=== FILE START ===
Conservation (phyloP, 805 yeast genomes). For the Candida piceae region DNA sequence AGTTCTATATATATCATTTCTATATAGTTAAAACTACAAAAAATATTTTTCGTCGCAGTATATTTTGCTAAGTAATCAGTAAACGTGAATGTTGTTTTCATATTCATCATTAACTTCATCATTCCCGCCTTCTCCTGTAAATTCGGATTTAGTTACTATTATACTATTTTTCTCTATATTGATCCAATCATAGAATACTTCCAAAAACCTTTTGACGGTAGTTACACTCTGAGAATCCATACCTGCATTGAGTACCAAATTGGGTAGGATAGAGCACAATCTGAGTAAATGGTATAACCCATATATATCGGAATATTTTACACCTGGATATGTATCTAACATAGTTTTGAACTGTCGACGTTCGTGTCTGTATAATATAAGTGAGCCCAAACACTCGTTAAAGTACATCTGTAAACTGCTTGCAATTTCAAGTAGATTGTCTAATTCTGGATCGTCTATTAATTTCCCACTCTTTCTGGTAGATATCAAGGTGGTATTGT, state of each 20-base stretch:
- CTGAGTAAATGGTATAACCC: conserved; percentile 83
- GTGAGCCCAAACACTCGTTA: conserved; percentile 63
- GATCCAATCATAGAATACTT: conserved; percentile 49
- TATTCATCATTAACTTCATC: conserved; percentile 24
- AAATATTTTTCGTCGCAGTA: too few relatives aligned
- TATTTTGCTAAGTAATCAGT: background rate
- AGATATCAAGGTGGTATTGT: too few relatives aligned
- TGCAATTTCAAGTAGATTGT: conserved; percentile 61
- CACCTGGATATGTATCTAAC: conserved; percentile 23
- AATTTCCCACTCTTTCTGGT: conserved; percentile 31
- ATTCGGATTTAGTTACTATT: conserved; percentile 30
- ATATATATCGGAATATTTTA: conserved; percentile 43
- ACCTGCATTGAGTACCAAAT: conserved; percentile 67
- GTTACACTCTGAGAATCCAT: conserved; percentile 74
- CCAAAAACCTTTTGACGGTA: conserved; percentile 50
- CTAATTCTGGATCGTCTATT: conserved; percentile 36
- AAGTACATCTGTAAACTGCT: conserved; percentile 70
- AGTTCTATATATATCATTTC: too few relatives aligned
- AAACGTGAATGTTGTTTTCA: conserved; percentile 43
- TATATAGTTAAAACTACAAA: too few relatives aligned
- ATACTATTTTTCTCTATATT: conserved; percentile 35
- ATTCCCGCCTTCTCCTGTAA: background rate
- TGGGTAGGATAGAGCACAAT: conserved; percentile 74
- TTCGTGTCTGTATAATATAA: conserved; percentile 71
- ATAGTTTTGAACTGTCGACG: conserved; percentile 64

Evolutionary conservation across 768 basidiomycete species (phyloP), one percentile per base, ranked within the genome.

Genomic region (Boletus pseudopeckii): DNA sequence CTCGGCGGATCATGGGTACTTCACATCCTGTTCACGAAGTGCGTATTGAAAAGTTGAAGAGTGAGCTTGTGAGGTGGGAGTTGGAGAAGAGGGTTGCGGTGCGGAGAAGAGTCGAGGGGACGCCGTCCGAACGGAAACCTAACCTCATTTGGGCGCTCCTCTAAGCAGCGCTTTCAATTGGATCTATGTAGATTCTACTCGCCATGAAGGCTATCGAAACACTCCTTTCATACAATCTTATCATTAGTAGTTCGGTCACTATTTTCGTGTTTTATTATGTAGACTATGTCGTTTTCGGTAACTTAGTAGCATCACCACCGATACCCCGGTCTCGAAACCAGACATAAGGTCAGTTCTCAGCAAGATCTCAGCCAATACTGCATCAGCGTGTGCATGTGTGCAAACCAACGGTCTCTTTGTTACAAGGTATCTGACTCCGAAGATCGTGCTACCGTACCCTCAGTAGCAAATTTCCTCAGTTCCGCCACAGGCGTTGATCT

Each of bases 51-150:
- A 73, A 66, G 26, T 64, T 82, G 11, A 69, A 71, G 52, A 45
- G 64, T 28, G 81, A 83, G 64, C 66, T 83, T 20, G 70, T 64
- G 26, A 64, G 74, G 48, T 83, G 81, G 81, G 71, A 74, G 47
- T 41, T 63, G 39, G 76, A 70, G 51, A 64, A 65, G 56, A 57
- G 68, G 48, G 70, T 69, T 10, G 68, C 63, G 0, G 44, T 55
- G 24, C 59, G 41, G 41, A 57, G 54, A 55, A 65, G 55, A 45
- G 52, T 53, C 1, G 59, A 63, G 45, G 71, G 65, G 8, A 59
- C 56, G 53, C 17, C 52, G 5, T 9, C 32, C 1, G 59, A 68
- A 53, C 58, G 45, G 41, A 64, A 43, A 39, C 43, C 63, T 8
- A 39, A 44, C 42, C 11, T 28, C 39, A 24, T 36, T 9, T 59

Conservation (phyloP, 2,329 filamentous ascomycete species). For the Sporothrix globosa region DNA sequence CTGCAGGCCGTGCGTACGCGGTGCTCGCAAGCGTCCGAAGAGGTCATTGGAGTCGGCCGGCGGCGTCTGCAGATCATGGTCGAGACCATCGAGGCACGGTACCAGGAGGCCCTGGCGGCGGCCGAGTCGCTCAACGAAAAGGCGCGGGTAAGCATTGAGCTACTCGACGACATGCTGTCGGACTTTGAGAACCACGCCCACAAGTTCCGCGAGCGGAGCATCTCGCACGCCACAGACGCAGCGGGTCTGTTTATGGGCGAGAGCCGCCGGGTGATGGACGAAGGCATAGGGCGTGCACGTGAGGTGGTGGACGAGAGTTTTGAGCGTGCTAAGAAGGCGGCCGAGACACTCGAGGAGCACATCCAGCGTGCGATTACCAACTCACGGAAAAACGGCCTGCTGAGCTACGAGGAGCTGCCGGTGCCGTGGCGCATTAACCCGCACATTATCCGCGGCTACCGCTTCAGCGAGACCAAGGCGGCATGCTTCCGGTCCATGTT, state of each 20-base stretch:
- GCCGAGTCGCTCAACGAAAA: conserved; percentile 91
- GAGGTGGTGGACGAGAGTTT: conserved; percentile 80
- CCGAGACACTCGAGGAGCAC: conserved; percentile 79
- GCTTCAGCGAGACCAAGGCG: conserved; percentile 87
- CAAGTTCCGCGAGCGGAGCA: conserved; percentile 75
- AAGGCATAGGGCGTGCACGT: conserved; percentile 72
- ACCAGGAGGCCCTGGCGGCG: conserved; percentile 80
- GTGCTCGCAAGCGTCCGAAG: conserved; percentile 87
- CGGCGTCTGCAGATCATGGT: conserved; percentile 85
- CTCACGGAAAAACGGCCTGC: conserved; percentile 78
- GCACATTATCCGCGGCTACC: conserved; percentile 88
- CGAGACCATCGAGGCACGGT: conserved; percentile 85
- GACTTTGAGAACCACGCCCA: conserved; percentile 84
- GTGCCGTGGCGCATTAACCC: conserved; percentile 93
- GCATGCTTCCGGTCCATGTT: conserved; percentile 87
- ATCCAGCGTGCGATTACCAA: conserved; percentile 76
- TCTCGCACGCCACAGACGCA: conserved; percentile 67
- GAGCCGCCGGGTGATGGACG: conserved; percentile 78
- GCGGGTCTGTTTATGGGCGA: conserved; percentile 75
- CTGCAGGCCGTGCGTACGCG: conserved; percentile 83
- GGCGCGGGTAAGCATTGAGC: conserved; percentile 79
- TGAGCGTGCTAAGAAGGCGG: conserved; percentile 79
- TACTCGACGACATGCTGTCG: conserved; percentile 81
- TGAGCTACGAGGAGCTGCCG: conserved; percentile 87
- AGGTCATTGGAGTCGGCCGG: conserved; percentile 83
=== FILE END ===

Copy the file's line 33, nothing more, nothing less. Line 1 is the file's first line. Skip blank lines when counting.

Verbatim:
- T 41, T 63, G 39, G 76, A 70, G 51, A 64, A 65, G 56, A 57